The Willows Inn: Hyper-local Dining In the Pacific Northwest
Hype comes in many forms in the world of food and wine. Celebrity chefs, special cuvées, one of a kind ingredients, rarity. Exaggeration is so common that we acclimatize ourselves to it and grow skeptical. This is particularly true of a wine or food blogger who samples much more than the average person and whose palate becomes jaded much more quickly.
I am not a food connoisseur but I have dined at quite a few excellent small and highly regarded restaurants in many of the world’s major cities. Thus I too bear a good degree of skepticism when approaching anything with a reputation. But my dour cantankerousness failed to prepare me for what I would experience at The Willows Inn, a small restaurant on Lummi Island off the north coast of Washington State.
Confronting the Hype
A 1-2 hour drive from Vancouver, including the border, there is no reason why anyone would go to Lummi Island of their own volition. What drew me here was reading an article passed along to me by a friend that highlighted how the new chef (Blaine Wetzel) at The Willows Inn was the protégé of René Redzepi from Noma in Denmark – what is considered by many to be the best restaurant in the world.
What I discovered at the restaurant was a faithful replica of Noma’s hyper-local approach to ingredients and highly stylized presentation. The chefs bring out the dishes personally so that they can answer any questions you have about the ingredients or the preparation. After 5 amuse bouche’s and 5 courses, I reflected on how there was not a dud amongst the bunch. These included a ‘vegetable snack basket’ with radishes I was told were picked “2 hours earlier”, locally harvested oysters and spot prawns, a mind-expanding dish of pine nettles, pine nuts and asparagus, and local reefnet caught salmon smoked in a cedar box before your eyes. Rather than wax poetic about what I ate, here’s the menu (see photos throughout and at the end of this article to view the insane presentation)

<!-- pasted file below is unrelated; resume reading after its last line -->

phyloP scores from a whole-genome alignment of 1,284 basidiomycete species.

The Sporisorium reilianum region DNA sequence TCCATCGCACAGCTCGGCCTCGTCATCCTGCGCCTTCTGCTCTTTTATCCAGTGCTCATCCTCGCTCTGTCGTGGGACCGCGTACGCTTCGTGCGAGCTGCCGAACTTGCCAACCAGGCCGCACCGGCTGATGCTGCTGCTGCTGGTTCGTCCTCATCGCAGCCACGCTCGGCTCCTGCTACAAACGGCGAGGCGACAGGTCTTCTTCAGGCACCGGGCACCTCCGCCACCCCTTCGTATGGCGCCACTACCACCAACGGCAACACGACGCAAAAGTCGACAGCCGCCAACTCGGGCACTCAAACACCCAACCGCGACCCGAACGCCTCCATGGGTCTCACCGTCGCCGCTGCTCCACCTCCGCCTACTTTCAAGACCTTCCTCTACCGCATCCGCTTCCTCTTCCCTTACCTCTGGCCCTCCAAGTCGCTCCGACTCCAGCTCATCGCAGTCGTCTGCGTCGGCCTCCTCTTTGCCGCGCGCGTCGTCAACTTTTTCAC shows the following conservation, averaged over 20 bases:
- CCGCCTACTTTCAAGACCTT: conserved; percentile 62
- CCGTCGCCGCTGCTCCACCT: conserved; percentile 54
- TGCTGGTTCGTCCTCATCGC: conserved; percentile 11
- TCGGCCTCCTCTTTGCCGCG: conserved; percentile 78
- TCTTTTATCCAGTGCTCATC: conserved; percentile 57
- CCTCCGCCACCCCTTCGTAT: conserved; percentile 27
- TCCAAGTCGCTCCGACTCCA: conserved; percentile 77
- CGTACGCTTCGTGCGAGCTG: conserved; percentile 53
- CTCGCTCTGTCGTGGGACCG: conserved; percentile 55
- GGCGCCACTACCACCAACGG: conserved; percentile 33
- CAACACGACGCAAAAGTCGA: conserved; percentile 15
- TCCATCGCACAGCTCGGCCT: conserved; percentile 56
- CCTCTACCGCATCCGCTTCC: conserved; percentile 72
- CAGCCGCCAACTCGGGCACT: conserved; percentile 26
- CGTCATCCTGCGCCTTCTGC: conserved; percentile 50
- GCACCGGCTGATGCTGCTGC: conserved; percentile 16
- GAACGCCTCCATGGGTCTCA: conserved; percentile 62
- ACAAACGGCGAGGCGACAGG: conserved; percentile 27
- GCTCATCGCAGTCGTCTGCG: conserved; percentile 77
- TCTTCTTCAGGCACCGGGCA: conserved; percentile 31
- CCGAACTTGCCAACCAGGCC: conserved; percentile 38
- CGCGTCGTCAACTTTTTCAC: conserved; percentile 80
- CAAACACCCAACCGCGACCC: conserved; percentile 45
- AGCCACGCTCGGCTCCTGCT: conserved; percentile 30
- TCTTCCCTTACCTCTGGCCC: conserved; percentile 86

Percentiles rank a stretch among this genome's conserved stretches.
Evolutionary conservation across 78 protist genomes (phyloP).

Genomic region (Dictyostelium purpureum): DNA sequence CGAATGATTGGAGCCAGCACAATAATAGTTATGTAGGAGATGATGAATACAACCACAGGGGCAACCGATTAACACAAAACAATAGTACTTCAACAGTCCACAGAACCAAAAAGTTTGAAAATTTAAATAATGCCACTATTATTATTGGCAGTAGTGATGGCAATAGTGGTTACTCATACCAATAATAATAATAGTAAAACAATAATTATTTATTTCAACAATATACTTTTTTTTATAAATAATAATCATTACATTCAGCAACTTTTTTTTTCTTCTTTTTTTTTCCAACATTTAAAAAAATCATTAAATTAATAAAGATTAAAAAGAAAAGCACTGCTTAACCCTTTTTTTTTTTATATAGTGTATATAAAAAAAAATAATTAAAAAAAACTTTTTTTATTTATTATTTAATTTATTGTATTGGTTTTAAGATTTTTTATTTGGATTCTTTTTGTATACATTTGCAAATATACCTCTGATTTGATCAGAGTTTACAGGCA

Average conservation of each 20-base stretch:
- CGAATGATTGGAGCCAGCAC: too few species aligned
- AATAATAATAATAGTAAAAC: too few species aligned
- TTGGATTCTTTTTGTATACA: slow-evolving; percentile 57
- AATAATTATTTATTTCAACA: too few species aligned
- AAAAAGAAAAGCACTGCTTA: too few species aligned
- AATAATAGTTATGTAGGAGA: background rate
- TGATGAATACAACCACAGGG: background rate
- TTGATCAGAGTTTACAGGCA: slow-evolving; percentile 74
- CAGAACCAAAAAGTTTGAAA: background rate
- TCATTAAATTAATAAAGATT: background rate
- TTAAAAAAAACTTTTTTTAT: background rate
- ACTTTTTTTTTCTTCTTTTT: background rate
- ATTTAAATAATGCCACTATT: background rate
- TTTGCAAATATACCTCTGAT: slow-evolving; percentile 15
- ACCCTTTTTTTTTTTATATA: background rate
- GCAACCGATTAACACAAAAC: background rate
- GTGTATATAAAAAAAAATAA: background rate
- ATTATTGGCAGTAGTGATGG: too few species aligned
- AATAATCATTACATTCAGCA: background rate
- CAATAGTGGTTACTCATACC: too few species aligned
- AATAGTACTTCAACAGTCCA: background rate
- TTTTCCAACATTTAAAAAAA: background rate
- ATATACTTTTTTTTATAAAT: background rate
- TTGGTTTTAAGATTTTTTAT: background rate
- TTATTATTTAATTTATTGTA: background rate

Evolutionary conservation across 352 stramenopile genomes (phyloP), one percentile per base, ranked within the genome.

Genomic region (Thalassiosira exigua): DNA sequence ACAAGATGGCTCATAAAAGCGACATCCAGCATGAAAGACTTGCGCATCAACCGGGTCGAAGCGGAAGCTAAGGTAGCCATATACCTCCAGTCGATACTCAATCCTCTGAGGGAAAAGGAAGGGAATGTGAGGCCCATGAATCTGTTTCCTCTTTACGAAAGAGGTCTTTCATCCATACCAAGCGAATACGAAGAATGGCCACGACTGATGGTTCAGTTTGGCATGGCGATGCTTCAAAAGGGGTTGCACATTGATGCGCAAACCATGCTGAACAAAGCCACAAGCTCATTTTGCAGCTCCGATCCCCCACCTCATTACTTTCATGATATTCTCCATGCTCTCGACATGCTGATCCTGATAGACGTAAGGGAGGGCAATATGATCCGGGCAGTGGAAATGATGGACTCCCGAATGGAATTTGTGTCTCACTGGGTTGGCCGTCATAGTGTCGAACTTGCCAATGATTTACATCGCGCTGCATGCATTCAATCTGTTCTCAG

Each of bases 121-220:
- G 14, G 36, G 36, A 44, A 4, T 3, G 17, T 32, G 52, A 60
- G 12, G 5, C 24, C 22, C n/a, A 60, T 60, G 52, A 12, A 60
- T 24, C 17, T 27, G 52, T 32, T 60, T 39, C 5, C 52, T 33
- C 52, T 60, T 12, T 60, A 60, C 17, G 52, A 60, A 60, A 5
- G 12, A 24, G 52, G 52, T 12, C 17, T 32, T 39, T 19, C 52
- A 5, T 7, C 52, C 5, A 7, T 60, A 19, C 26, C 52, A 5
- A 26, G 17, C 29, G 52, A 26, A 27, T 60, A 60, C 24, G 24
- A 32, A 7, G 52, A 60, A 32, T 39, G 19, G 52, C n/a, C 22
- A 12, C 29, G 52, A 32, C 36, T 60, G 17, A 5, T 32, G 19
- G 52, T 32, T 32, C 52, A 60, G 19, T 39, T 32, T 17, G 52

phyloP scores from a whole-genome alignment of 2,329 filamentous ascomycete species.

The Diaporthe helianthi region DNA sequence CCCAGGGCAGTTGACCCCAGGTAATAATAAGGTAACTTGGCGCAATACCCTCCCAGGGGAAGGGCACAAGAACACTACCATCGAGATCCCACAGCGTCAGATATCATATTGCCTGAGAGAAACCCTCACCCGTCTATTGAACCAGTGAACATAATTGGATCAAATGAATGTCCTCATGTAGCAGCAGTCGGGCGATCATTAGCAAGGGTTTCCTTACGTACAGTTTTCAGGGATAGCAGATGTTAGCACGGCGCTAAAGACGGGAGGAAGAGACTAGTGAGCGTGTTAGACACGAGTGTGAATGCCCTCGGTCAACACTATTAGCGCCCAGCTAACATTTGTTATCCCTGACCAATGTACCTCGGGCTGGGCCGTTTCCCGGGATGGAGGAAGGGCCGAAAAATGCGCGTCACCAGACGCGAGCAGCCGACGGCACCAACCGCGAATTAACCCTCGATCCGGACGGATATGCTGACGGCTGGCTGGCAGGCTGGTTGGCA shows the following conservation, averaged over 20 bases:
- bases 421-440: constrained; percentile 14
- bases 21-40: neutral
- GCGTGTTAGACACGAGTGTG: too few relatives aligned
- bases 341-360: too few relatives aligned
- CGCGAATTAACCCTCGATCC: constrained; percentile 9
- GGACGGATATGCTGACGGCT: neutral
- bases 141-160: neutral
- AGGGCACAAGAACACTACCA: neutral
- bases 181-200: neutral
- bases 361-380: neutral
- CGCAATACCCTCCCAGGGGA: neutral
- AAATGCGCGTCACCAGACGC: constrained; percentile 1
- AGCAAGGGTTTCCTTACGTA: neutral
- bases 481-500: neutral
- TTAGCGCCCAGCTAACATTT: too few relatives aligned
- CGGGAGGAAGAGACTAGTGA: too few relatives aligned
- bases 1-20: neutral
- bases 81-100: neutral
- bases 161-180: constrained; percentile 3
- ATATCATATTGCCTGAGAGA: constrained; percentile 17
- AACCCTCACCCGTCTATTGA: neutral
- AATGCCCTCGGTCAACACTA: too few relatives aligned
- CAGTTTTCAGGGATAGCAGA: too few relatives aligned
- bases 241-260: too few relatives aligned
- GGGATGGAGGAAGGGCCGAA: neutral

When Reality is Better than the Hype
This was without a doubt the best meal I have ever eaten, made sweeter by the fact that everything was locally sourced from either the San Juan Islands or The Willows Inn’s own farm, just 5 minutes walk up the hill. This is pacific northwest cuisine at its absolute apex, and at $85 for a 5 course meal any Vancouver denizen would be foolish not to dine at The Willows Inn, particularly since Vancouver is the closest major city. A restaurant of this calibre is rare even in the world’s great cities and it is nothing like anything being done in Vancouver, which is probably why the New York Times wrote it up as one of the top 10 restaurants in the world worth flying to.
I will note, however, that the service and accommodations (in order to secure dining it is much more reliable to also book a room to stay overnight) are decidedly amateurish compared to the dining experience. The rooms are fine, though nothing special, and the service is friendly, though they seem in shock and awe at the sudden inundation of guests from around the world. The sommelier is a nice guy, though is clearly somewhat overwhelmed and out of his element here. While the wines selected represent some good examples of high quality local wines, I expected a little more innovation from the wine experience. The pairings were solid, but predictable and it was a no brainer for me to get my own bottle (with pairings costing $65/person, and good bottles available for $80 and under, the pricing seemed out of whack). That said, I did managed to drink a 2005 Cameron Clos Electrique Chardonnay, which was probably the best Chardonnay I have ever had from outside France and accented all of the dishes perfectly, including the spring lamb, which was slaughtered by a local herder who lived just down the way.